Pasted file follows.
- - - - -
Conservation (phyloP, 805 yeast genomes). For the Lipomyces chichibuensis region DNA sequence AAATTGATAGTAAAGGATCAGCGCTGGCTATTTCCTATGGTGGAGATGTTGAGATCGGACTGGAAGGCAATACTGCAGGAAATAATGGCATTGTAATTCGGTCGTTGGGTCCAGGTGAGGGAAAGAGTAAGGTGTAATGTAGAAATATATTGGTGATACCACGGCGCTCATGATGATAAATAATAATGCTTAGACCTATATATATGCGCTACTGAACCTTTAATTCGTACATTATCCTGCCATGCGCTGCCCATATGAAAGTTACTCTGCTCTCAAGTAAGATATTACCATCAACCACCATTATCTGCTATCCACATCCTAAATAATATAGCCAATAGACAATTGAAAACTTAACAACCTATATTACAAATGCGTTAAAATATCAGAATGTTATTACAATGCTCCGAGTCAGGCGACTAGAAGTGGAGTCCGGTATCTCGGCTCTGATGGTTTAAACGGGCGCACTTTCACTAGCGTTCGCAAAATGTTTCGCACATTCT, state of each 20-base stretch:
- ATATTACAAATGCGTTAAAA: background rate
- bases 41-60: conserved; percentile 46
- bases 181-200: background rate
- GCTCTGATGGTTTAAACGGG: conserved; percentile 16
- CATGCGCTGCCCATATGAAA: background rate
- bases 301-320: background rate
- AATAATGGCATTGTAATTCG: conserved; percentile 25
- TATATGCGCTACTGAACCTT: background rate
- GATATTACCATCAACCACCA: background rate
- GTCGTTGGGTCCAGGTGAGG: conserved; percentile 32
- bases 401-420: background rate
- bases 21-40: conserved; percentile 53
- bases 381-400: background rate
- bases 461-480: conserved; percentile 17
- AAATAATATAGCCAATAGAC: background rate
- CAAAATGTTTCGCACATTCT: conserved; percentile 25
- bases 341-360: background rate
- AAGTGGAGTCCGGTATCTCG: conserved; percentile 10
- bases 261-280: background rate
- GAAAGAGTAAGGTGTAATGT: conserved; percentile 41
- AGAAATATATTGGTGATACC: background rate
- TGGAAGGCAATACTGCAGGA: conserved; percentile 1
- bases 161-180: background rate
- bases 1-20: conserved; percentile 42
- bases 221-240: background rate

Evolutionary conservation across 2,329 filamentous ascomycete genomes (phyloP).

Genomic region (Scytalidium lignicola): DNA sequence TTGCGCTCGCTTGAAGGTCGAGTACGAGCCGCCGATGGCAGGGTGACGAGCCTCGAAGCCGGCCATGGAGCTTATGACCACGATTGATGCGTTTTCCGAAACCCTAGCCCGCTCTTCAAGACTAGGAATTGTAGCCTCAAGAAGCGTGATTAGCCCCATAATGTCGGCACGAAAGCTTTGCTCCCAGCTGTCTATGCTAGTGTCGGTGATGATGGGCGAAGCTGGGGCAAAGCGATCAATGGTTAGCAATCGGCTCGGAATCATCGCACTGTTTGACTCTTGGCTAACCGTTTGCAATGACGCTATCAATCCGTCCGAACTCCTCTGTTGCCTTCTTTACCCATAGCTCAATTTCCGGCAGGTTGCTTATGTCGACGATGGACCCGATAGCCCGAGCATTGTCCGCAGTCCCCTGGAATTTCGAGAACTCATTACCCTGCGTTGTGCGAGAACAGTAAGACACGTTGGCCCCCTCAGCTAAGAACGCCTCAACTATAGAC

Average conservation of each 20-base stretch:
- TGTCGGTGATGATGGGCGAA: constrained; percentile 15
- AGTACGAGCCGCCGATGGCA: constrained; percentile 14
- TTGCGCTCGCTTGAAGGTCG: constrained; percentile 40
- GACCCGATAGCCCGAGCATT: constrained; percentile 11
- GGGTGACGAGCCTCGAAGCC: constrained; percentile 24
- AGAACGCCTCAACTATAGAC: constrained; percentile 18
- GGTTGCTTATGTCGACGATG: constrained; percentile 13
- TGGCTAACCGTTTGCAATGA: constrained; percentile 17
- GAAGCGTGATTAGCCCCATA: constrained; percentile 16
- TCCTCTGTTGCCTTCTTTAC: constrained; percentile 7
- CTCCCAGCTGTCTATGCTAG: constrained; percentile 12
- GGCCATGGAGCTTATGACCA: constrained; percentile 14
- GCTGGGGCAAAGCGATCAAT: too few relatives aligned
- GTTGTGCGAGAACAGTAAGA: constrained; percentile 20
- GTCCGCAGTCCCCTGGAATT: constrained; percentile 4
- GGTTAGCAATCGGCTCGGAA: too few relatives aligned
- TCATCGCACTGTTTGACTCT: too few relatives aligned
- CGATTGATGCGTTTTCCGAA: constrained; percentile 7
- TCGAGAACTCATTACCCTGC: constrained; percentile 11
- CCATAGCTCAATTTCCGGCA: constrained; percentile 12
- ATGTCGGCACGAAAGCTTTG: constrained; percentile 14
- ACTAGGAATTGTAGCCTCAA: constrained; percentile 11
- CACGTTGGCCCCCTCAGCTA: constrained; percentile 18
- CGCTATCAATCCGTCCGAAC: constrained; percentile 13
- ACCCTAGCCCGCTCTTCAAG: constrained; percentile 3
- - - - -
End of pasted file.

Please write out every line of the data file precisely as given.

Conservation (phyloP, 805 yeast genomes). For the Lipomyces chichibuensis region DNA sequence AAATTGATAGTAAAGGATCAGCGCTGGCTATTTCCTATGGTGGAGATGTTGAGATCGGACTGGAAGGCAATACTGCAGGAAATAATGGCATTGTAATTCGGTCGTTGGGTCCAGGTGAGGGAAAGAGTAAGGTGTAATGTAGAAATATATTGGTGATACCACGGCGCTCATGATGATAAATAATAATGCTTAGACCTATATATATGCGCTACTGAACCTTTAATTCGTACATTATCCTGCCATGCGCTGCCCATATGAAAGTTACTCTGCTCTCAAGTAAGATATTACCATCAACCACCATTATCTGCTATCCACATCCTAAATAATATAGCCAATAGACAATTGAAAACTTAACAACCTATATTACAAATGCGTTAAAATATCAGAATGTTATTACAATGCTCCGAGTCAGGCGACTAGAAGTGGAGTCCGGTATCTCGGCTCTGATGGTTTAAACGGGCGCACTTTCACTAGCGTTCGCAAAATGTTTCGCACATTCT, state of each 20-base stretch:
- ATATTACAAATGCGTTAAAA: background rate
- bases 41-60: conserved; percentile 46
- bases 181-200: background rate
- GCTCTGATGGTTTAAACGGG: conserved; percentile 16
- CATGCGCTGCCCATATGAAA: background rate
- bases 301-320: background rate
- AATAATGGCATTGTAATTCG: conserved; percentile 25
- TATATGCGCTACTGAACCTT: background rate
- GATATTACCATCAACCACCA: background rate
- GTCGTTGGGTCCAGGTGAGG: conserved; percentile 32
- bases 401-420: background rate
- bases 21-40: conserved; percentile 53
- bases 381-400: background rate
- bases 461-480: conserved; percentile 17
- AAATAATATAGCCAATAGAC: background rate
- CAAAATGTTTCGCACATTCT: conserved; percentile 25
- bases 341-360: background rate
- AAGTGGAGTCCGGTATCTCG: conserved; percentile 10
- bases 261-280: background rate
- GAAAGAGTAAGGTGTAATGT: conserved; percentile 41
- AGAAATATATTGGTGATACC: background rate
- TGGAAGGCAATACTGCAGGA: conserved; percentile 1
- bases 161-180: background rate
- bases 1-20: conserved; percentile 42
- bases 221-240: background rate

Evolutionary conservation across 2,329 filamentous ascomycete genomes (phyloP).

Genomic region (Scytalidium lignicola): DNA sequence TTGCGCTCGCTTGAAGGTCGAGTACGAGCCGCCGATGGCAGGGTGACGAGCCTCGAAGCCGGCCATGGAGCTTATGACCACGATTGATGCGTTTTCCGAAACCCTAGCCCGCTCTTCAAGACTAGGAATTGTAGCCTCAAGAAGCGTGATTAGCCCCATAATGTCGGCACGAAAGCTTTGCTCCCAGCTGTCTATGCTAGTGTCGGTGATGATGGGCGAAGCTGGGGCAAAGCGATCAATGGTTAGCAATCGGCTCGGAATCATCGCACTGTTTGACTCTTGGCTAACCGTTTGCAATGACGCTATCAATCCGTCCGAACTCCTCTGTTGCCTTCTTTACCCATAGCTCAATTTCCGGCAGGTTGCTTATGTCGACGATGGACCCGATAGCCCGAGCATTGTCCGCAGTCCCCTGGAATTTCGAGAACTCATTACCCTGCGTTGTGCGAGAACAGTAAGACACGTTGGCCCCCTCAGCTAAGAACGCCTCAACTATAGAC

Average conservation of each 20-base stretch:
- TGTCGGTGATGATGGGCGAA: constrained; percentile 15
- AGTACGAGCCGCCGATGGCA: constrained; percentile 14
- TTGCGCTCGCTTGAAGGTCG: constrained; percentile 40
- GACCCGATAGCCCGAGCATT: constrained; percentile 11
- GGGTGACGAGCCTCGAAGCC: constrained; percentile 24
- AGAACGCCTCAACTATAGAC: constrained; percentile 18
- GGTTGCTTATGTCGACGATG: constrained; percentile 13
- TGGCTAACCGTTTGCAATGA: constrained; percentile 17
- GAAGCGTGATTAGCCCCATA: constrained; percentile 16
- TCCTCTGTTGCCTTCTTTAC: constrained; percentile 7
- CTCCCAGCTGTCTATGCTAG: constrained; percentile 12
- GGCCATGGAGCTTATGACCA: constrained; percentile 14
- GCTGGGGCAAAGCGATCAAT: too few relatives aligned
- GTTGTGCGAGAACAGTAAGA: constrained; percentile 20
- GTCCGCAGTCCCCTGGAATT: constrained; percentile 4
- GGTTAGCAATCGGCTCGGAA: too few relatives aligned
- TCATCGCACTGTTTGACTCT: too few relatives aligned
- CGATTGATGCGTTTTCCGAA: constrained; percentile 7
- TCGAGAACTCATTACCCTGC: constrained; percentile 11
- CCATAGCTCAATTTCCGGCA: constrained; percentile 12
- ATGTCGGCACGAAAGCTTTG: constrained; percentile 14
- ACTAGGAATTGTAGCCTCAA: constrained; percentile 11
- CACGTTGGCCCCCTCAGCTA: constrained; percentile 18
- CGCTATCAATCCGTCCGAAC: constrained; percentile 13
- ACCCTAGCCCGCTCTTCAAG: constrained; percentile 3